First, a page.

I have not yet reached the part of the first book where it describes how to cure the plague, but I have read some very interesting cures for toothaches, warts, and genital diseases. Not surprisingly, many of the "cures" include bloodletting, poisonous substances (like mercury!), and/or opium. Don't worry, this book is for purely entertainment purposes! 

Tuesday, December 24, 2013

Anatomical planes of orientation

Right so I meant to write this post earlier but then packing and organizing and cooking dinner got in the way. So here we are, it's almost midnight on Christmas Eve.

It's important to mention the anatomical planes so that when I describe how I make the "Slice" series of linocuts everyone understands the vocabulary I use.

Almost every creature is divided by scientists into directional planes. This is so that everyone can communicate about the anatomy of various creatures. Some of the words used are the same or similar for many different organisms, which can help scientists, anatomists, dr's, whoever, to find analogous structures in different creatures (this is especially useful in evolutionary biology where you compare the structure and function of various body parts to understand how life has formed over eons). For the most part, the planes of the bodies of mammals are the same words. This is makes anatomy and research using non-human animals easier to compare to humans. Ok, on to the planes themselves.

The easiest way to understand planes is to imagine that a giant guillotine is making a slice (this is in essence what anatomical dissections do, and why we need these words). So the coronal plane, which divides the body into ventral and dorsal (belly and back) sections would be a blade slicing through the skull parallel to the eyes. (It may help to look at the awesome wikipedia for illustrations). The sagittal plane is perpendicular to the coronal plane. It separates the body into right and left sections. Imagine a blade slicing through your nose, perpendicular to your eyes. These are the two most important planes for now.

To recap: coronal sections would slice with the blade parallel to the eyes, so in essence would slice the tip of the nose first (on a human), then the nose off, then the forehead and lips, etc. These kinds of sections would give details on the structures from front to back in a skull (where they are, where they are in relation to other structures, size, and what they look like etc). Sagittal sections would first slice off an ear, then one side of the whole head perpendicular to the eyes. These kinds of sections would give information on the different halves of a skull, and what particular features look like going from right to left or from outside to inside.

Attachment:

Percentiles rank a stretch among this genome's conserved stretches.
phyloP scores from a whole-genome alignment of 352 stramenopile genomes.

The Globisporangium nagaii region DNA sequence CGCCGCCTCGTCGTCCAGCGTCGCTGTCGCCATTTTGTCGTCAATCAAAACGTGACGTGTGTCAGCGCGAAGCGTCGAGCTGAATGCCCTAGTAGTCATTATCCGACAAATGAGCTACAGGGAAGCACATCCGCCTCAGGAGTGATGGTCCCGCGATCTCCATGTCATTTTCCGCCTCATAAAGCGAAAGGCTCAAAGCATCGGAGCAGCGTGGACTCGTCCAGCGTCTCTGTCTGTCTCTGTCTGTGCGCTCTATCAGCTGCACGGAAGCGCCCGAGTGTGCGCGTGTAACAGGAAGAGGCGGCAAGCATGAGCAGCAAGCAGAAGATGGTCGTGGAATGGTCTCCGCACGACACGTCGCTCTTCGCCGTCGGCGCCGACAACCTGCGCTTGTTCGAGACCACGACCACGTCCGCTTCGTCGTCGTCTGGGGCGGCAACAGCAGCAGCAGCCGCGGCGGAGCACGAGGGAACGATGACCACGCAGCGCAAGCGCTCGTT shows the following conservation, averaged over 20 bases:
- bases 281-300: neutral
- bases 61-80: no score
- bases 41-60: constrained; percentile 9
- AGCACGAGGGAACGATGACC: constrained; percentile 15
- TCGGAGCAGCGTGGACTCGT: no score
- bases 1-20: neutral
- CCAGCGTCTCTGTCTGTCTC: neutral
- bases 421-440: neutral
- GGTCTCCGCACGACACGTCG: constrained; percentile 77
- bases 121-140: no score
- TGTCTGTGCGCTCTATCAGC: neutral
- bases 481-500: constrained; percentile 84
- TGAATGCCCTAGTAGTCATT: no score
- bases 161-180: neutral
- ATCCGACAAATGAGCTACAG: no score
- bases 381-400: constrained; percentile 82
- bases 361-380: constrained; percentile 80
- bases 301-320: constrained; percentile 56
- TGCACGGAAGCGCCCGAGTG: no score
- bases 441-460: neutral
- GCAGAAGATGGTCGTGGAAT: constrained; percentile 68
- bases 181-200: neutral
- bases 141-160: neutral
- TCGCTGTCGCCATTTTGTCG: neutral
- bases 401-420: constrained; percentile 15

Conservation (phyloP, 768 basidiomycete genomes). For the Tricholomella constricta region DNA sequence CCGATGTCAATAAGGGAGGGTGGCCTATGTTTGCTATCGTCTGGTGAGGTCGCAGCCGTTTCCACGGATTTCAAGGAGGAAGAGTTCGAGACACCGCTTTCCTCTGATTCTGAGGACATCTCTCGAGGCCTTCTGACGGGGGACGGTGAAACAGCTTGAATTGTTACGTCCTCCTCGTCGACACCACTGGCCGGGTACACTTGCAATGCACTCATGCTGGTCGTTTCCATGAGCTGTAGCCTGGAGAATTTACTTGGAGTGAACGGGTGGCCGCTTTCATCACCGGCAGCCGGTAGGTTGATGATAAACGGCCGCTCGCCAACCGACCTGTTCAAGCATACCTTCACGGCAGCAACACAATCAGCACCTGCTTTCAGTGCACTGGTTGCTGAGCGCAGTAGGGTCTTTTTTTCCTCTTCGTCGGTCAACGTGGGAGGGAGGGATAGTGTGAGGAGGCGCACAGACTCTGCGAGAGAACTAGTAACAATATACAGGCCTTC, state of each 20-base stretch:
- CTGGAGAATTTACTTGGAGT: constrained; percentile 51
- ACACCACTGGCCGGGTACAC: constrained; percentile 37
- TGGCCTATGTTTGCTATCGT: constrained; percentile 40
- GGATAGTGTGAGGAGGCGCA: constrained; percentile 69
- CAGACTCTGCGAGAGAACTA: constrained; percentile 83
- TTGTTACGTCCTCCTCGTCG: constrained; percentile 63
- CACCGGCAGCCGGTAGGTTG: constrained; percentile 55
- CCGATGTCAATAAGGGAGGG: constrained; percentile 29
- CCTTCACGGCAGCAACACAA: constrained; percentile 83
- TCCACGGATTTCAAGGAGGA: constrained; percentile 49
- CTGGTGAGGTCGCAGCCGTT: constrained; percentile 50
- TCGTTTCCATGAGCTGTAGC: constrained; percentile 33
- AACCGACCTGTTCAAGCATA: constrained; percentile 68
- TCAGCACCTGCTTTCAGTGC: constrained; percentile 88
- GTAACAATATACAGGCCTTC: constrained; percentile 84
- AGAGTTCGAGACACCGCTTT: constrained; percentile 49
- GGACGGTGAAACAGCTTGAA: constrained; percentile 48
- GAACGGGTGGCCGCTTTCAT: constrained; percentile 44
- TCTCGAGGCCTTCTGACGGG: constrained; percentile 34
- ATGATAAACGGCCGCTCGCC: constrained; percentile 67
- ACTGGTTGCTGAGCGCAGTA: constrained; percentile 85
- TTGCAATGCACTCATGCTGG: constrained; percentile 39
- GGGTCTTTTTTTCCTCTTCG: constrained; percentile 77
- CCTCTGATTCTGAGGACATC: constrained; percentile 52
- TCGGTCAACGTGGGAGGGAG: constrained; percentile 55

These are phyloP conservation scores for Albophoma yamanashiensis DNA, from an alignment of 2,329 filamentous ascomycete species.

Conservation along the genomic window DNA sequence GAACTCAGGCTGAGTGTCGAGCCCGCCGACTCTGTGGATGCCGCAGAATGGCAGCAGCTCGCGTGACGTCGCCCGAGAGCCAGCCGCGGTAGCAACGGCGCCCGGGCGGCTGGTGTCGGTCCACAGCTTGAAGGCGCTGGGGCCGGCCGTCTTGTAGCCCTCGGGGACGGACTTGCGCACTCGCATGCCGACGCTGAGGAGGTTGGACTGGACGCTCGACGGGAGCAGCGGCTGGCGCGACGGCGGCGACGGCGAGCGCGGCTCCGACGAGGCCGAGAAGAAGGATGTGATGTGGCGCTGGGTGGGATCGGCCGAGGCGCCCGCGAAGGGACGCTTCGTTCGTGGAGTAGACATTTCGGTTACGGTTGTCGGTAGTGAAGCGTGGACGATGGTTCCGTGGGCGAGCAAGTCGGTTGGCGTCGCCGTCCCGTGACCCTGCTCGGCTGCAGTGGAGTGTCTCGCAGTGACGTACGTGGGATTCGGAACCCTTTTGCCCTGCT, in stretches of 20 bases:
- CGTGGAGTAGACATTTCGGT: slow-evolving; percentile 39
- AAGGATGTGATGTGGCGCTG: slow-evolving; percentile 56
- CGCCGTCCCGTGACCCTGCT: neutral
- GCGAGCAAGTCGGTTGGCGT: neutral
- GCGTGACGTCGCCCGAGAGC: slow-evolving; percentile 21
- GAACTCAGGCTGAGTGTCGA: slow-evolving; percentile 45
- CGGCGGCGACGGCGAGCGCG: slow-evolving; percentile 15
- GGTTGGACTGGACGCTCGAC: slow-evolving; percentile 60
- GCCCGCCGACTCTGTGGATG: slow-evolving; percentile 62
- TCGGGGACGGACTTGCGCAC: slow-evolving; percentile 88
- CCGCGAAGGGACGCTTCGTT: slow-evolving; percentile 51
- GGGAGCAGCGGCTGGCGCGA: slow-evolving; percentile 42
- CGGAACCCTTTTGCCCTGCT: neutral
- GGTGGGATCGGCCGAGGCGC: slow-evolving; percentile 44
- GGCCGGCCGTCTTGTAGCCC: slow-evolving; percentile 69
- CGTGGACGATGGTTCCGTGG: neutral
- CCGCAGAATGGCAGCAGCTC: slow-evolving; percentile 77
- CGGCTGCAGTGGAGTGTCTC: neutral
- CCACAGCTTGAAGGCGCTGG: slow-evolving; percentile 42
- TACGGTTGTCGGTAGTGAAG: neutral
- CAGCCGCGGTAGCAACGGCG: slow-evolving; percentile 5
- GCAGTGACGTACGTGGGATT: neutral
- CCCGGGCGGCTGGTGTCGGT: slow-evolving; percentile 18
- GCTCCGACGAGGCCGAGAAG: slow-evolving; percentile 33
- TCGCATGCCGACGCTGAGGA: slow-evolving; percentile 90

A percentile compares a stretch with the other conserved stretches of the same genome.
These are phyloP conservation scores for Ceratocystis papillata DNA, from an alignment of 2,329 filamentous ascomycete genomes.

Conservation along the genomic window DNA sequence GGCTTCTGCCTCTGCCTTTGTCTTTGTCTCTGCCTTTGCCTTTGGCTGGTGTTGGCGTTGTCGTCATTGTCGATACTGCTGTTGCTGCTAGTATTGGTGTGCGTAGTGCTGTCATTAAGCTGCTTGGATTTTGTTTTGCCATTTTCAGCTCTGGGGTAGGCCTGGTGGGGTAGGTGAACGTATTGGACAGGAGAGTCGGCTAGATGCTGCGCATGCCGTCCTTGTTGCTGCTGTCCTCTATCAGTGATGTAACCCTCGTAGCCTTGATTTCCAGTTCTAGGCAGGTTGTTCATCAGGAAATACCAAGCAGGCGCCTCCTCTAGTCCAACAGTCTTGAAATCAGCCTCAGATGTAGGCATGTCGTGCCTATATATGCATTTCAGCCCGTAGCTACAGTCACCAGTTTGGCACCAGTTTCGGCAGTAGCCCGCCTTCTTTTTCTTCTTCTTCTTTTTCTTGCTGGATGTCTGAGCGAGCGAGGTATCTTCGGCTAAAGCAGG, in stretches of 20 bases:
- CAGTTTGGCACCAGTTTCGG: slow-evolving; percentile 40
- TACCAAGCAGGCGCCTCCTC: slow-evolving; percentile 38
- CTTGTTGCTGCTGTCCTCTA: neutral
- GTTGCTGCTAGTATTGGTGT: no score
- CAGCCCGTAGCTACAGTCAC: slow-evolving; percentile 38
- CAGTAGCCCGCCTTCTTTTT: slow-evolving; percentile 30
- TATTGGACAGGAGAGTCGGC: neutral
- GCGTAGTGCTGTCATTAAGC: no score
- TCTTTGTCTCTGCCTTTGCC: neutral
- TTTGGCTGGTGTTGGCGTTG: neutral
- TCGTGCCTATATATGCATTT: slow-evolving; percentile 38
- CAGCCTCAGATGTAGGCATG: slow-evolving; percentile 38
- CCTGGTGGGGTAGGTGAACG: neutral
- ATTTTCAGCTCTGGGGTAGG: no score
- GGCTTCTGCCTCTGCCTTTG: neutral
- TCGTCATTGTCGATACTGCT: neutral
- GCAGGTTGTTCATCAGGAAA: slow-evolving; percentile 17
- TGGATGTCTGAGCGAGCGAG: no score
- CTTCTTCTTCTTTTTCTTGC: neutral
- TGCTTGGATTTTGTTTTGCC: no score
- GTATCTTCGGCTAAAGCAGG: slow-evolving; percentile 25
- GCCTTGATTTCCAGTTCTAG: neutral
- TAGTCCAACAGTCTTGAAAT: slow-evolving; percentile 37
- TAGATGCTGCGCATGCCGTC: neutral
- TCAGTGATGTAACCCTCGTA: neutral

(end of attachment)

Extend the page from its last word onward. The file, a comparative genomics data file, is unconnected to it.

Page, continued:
Hmm, I hope this makes sense. May edit in the future with some illustrations.

Monday, December 23, 2013

Nearing Christmas

Frank Sinatra Christmas is on Spotify, the cat is exhausted and sleeping under some packing paper, I packed Some boxes (ok, 2), and I'm sipping some mulled cider (the non-alcoholic kind). If only I wasn't in Utrecht with the cat and the boyfriend in England with his family. But anyway, is there anything better than Frankie's rendition of "Let It Snow"?? No. There is not. My mom would argue that Bing Crosby is way better, but this isnt her blog. (:

T-minus 1 day until the Etsy shop goes in vacay mode for our move. I'm actually more nervous about this than I was for opening the shop. What if someone wants to buy something and cannot? Well, I hope they check the blog and can wait until January!

For those of you traveling, stay safe and good luck!

Next post will be more science, and maybe, finally, some art!

Friday, December 20, 2013


Right, so I promised a post on histology and then a migraine happened. And migraines don't give a sh*t about what you have planned to do. Things are increasingly hectic here as we get down to the 2 weeks left to move mark, and still no idea of how the actual move is going to happen (long story short the guy we hired to move us has health issues and my driver's license could not be renewed).

So, histology. What is it? How is it done? Why am I talking about it?